A well-defined method or list of instructions for solving a problem.


Parallelizing an algorithm enables different tasks that are carried out by its implementation to be distributed across multiple processors, so that multiple tasks can be carried out simultaneously.

Markov chain Monte Carlo

A general method for integrating over probability distributions so that inferences can be made around model parameters or predictions can be made from a model of interest. The sampling from the probability distributions required for this process draws samples from a specially constructed Markov chain: a discrete time random process in which the distribution of a random variable at a given point in time given the random variables at all previous time points is only dependent on the distribution of the random variable directly preceding it.

General purpose processor

A microprocessor designed for many purposes. It is typified by the ×86 processors made by Intel and AMD and used in most desktop, laptop and server computers.


A technical metric that describes how many computational operations (OPs) are performed per byte of data accessed, and where those bytes originate.

Random access memory

Computer memory that can be accessed in any order. It typically refers to the computer system's main memory and is implemented with large-capacity, volatile DRAM modules.


Multiple computers linked together, typically through a fast local area network, that effectively function as a single computer.

Cluster-based computing

An inexpensive and scalable approach to large-scale computing that lowers costs by networking hundreds to thousands of conventional desktop central processing units together to form a supercomputer.

Computational node

The unit of replication in a computer cluster. Typically it consists of a complete computer comprising one or more processors, dynamic random access memory (DRAM) and one or more hard disks.

Central processing unit

(CPU). A term often used interchangeably with the term 'processor', the CPU is the component in the computer system that executes the instructions in the program.


Refers to software that abstracts the details of the underlying physical computational architecture and allows a virtual machine to be instantiated.

Operating system

Software that manages the different applications that can access a computer's hardware, as well as the ways in which a user can manipulate the hardware.

Health Insurance and Portability and Accountability Act

(HIPAA.) United States legislation that regulates, among many things, the secure handling of health information.

Distributed file system, distributed query language and distributed database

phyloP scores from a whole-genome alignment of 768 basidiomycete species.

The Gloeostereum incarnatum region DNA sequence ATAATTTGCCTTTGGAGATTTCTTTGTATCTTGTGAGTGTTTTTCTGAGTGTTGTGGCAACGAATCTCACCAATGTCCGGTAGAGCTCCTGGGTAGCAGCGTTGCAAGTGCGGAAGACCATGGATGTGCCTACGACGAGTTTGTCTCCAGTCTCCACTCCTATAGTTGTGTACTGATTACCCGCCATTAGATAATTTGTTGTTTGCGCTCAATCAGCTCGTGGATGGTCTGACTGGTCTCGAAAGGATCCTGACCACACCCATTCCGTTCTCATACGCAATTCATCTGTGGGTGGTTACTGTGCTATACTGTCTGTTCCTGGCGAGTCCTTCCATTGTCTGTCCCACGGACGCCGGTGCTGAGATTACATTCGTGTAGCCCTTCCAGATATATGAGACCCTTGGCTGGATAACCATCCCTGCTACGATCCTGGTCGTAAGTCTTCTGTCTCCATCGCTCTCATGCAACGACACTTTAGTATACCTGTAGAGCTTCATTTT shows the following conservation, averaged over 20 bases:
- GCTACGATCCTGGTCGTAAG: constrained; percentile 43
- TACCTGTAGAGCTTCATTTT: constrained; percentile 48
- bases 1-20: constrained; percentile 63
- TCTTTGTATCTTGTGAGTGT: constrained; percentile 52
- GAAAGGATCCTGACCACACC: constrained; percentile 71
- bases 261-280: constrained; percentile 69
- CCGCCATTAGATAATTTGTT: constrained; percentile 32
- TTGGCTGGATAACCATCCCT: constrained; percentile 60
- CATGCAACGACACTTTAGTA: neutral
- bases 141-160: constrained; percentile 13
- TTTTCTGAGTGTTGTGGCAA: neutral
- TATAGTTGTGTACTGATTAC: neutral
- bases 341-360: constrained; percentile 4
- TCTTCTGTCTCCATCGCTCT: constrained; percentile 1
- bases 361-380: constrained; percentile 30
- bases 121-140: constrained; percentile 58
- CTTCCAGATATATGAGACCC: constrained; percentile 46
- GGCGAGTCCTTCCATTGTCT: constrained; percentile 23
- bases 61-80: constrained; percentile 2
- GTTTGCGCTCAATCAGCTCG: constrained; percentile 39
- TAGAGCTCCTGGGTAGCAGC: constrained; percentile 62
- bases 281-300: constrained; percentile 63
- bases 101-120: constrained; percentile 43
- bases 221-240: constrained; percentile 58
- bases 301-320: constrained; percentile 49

A file system, query language or database that allows access to files, queries and databases, respectively, from many different hosts that are networked together and that enable sharing via the network. In this way, many different processes (or users) running on many different computers can share data, share database and storage resources and execute queries in a large grid of computers.


Typically used in the context of multi-core processors, which integrate multiple cores into a single processor.

Graphics processing unit

(GPU.) A specialized processor that is designed to accelerate real-time graphics. Previously narrowly tailored for that application, these chips have evolved so that they can now be used for many forms of general purpose computing. GPUs can offer tenfold higher throughput than traditional general purpose processors (GPPs).

Field-programmable gated array

(FPGA). Digital logic that can be reconfigured for different tasks. It is typically used for prototyping custom digital integrated circuits during the design process. Modern FPGAs include many embedded memory blocks and digital signal-processing units, making them suitable for some general purpose computing tasks.

Floating point operations

(FLOPS). The count of floating point arithmetic operations (an approximation of operations on real numbers) in an application.

Single-molecule, real-time sequencing

(SMRT sequencing). Pacific Biosciences' proprietary sequencing platform in which DNA polymerization is monitored in real time using zero-mode waveguide technology. SMRT sequencing produces much longer reads than do current second-generation technologies (averaging 1,000 bp or more versus 150–400 bp). It also produces kinetic information that can be used to detect base modifications such as methyl-cytosine.


Fundamental storage unit provided to Amazon S3 users to store files. Buckets are containers for your files that are similar conceptually to a root folder on your personal hard drive, but in this case the file storage is hosted on Amazon S3.


Refers to 1018 bytes. For context, CISCO estimates that the monthly global internet traffic in the spring of 2010 was 21 exabytes.

Rights and permissions

Reprints and permissions

About this article

Cite this article

Schadt, E., Linderman, M., Sorenson, J. et al. Computational solutions to large-scale data management and analysis. Nat Rev Genet 11, 647–657 (2010).

Download citation

  • Issue Date:

  • DOI:

This article is cited by


Quick links

Nature Briefing

Sign up for the Nature Briefing newsletter — what matters in science, free to your inbox daily.

Get the most important science stories of the day, free in your inbox. Sign up for Nature Briefing